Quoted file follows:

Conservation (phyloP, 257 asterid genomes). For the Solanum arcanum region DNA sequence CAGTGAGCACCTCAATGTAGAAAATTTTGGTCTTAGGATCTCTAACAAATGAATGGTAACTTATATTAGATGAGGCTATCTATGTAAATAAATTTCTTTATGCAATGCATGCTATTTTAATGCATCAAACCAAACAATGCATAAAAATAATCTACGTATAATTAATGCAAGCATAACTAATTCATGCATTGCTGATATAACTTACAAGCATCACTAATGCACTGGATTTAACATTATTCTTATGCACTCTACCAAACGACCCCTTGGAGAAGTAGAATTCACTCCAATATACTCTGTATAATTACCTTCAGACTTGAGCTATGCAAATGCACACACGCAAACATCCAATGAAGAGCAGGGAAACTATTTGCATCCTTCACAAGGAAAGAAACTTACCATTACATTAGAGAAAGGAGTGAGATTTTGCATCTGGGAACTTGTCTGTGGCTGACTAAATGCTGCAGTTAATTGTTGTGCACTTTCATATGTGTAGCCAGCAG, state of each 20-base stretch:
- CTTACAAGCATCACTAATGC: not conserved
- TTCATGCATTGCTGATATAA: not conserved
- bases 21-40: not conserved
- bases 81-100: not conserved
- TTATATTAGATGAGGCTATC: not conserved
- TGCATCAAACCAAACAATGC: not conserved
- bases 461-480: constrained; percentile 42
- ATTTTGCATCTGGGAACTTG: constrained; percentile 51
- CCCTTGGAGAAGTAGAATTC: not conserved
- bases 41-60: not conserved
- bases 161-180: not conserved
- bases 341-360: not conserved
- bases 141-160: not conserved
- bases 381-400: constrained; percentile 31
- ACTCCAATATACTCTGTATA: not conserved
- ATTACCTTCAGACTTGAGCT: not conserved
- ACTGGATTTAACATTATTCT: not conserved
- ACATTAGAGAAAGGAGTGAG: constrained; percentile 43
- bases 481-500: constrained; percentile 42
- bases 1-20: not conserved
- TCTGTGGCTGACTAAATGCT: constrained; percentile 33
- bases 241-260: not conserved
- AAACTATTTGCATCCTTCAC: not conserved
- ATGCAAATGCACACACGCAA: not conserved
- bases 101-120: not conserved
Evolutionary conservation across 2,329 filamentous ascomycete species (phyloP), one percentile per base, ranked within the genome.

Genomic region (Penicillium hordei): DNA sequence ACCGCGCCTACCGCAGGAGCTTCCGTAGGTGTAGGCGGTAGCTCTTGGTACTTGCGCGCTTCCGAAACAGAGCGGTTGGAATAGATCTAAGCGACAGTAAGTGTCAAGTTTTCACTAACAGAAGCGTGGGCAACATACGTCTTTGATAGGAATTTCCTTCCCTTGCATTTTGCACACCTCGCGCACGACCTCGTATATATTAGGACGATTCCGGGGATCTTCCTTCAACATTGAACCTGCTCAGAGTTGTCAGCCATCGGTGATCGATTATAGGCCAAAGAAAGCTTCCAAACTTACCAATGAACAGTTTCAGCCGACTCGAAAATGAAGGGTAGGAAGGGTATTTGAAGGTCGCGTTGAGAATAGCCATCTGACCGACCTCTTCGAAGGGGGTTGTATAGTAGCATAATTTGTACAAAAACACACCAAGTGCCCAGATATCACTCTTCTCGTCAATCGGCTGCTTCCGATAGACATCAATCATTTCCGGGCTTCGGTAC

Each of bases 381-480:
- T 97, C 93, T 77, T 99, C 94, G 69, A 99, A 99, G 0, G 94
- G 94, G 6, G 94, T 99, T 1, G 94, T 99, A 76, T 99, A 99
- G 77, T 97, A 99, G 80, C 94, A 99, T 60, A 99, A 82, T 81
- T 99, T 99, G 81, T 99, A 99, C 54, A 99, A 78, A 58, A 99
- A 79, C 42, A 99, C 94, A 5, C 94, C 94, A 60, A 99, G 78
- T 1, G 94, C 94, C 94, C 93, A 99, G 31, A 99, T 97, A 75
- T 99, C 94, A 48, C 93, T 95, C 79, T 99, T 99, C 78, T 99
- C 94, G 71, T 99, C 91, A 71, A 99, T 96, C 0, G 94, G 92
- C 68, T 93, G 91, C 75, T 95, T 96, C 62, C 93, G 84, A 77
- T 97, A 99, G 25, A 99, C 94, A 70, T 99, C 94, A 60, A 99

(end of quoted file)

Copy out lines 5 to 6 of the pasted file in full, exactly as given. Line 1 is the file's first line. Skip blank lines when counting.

- bases 81-100: not conserved
- TTATATTAGATGAGGCTATC: not conserved